Storm, it matters a whole lot. There’s a big difference between barely getting by versus fair income for an honest day’s work that you can actually live on. Maine has far too few of those kinds of jobs, not that I should have to point that out.

        • Anonymous

          How do you determine fair income?  It’s a highly subjective term and certainly there is a vast difference between an employee’s and an employer’s definition.

          • sassyfrazz

            I go to the classifieds and look up the cost of the average 1 bedroom apartment and see if I can manage to pay for it on $7.50 per hour/40 hours per week with no public assistance/rent subsidy whatsoever.   

            Next, I figure it based on 2 part-time minimum wage jobs totalling, say, 60 hours per week (adjusting for the need to take out more money for state taxes because by using the combined income for both jobs, it’ll boost me into a higher tax bracket). 

            For example, if I work at 2 local stores for minimum wage, each store will calculate my taxes based only on what I earn for that particular store.  When I combine the incomes at tax time, I end up in a different tax bracket and have to send a check into the State of Maine (contrary to this seemingly popular belief that low wage earners don’t pay taxes at all).

            Finally, I sit and try to figure out how a business justifies jacking up prices at a rate that’s above typical increasing costs while continuing to pay their employees minimum wage.

          • Anonymous

             So a fair wage to you is one that lets you pay rent on a single bedroom apt?  What about other expenses, like food?

            As to the need to send a check to the state, you could actually just ask one of your employers to withhold an amount over the usual withholding.  There’s a line on the W4ME that lets you do that.  It might make it easier for you than to come up with extra cash at tax time.

            Corporations exist to generate profits, that’s how they justify pricing and wages.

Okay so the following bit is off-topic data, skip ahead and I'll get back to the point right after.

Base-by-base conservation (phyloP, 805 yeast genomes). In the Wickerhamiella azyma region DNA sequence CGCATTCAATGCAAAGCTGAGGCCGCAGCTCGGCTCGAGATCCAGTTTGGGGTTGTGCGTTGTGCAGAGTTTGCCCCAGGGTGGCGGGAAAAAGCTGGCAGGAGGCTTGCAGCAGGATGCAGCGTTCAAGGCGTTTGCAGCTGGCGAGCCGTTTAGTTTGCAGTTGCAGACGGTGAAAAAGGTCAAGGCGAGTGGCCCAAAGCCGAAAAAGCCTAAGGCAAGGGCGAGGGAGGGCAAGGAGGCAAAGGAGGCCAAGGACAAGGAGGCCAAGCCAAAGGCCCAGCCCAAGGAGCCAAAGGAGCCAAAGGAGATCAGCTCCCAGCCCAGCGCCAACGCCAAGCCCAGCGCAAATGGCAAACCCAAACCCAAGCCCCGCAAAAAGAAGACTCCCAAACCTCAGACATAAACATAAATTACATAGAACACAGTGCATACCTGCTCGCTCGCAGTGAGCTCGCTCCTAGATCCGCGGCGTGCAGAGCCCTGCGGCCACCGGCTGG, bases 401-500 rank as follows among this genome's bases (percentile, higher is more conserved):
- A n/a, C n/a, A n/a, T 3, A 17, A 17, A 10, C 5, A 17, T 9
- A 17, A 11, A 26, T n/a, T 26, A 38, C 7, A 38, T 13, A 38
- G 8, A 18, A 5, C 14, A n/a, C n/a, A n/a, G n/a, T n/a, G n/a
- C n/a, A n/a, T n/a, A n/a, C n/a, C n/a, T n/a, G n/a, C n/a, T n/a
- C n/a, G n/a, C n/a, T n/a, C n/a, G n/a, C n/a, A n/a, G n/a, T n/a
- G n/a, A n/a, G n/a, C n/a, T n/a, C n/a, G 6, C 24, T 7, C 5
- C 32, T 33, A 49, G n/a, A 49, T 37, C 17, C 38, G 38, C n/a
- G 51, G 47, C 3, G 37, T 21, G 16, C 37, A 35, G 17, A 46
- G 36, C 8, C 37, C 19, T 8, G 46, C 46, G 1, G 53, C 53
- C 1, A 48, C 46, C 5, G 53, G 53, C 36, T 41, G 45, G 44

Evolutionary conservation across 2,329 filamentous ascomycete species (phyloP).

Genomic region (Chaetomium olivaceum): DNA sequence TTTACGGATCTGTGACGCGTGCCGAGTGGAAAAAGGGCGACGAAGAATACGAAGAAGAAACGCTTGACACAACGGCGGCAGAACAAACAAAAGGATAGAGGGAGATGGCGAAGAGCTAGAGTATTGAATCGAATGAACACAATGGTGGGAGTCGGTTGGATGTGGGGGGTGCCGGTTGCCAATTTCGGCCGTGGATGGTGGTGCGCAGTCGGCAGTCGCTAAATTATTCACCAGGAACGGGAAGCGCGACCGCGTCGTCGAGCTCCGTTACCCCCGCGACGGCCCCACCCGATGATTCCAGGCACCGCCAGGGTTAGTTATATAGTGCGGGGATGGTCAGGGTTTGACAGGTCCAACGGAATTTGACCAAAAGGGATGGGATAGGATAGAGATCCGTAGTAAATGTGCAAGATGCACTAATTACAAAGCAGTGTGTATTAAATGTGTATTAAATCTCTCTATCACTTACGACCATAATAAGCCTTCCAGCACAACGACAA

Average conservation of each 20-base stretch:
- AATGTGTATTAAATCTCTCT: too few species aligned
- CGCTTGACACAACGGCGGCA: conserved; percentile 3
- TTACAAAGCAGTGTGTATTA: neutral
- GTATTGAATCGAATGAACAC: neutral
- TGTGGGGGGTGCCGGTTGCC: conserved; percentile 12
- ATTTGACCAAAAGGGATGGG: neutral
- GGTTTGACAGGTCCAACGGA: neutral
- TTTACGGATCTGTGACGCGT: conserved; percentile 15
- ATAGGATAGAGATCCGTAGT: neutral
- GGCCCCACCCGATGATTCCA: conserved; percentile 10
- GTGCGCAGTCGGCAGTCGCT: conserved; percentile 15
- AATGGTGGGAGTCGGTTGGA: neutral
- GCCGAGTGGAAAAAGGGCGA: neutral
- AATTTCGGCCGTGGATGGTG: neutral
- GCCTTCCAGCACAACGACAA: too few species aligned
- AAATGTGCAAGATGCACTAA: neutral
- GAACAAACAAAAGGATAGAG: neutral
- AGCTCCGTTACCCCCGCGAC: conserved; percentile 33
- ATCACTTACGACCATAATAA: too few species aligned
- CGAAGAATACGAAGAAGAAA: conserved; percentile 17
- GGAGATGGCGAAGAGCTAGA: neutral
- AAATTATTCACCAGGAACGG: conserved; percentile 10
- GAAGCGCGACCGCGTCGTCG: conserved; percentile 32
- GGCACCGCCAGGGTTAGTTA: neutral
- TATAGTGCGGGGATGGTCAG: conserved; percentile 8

• Anonymous

        The way I look at it if they dont want to work there then dont, someone else will be happy to work there.

      • Anonymous

        IF a husband and wife are both making minimum wage and have 2 children they can’t still provide for their family so in turn they still need public assistance.   Better paying jobs that offer health care would be great!  Why do you think Maine has a lot of college graduates moving to Portland area and to other States = better jobs -better pay – better benefits.  I have a degree and I could be making double the money outside of here, but I chose to live here because I like the other things that Maine has to offer like fishing, hunting in the fall, and snow so I can snowmobile.  I would look a little odd doing those things in downtown Boston.

  • Anonymous

    Thank you for your investment in Bangor, Mr. Maietta. Good luck to you.

    • Anonymous

      Dave Mathews ,,,,,Ants marching.

    • Anonymous

       Oh he will make his millions…… on the backs of people paid public assistance wages, in part-time jobs, with no benefits. Corporate welfare. Well, maybe one person in each store will be a salaried full-time manager type. So that’s 24 decent(?) jobs. But he will have to pay taxes on that property. Oh, wait, were there tax breaks? More corporate welfare?

      • Anonymous

        You’re absolutely right.

      • Anonymous

        Wow… I guess the better option to the rest of the people who could fill the  “crappy” jobs would be to sit at home on welfare complaining about how there are just no jobs????   When did people become so entitled that honest work is beneath them? 

        • Anonymous

          Kind of like what you’re doing now?

      • Anonymous

        In VA,there was an attempt to pass a law that if you had over x employees,no more than a certain percentage of them could be receiving public assistance while working (Medicaid,mostly)The ONLY co. this would’ve affected was WM and it would’ve saved VA many millions of $. Needless to say,Eric Cantor rode in to save the day for WM.The bill failed.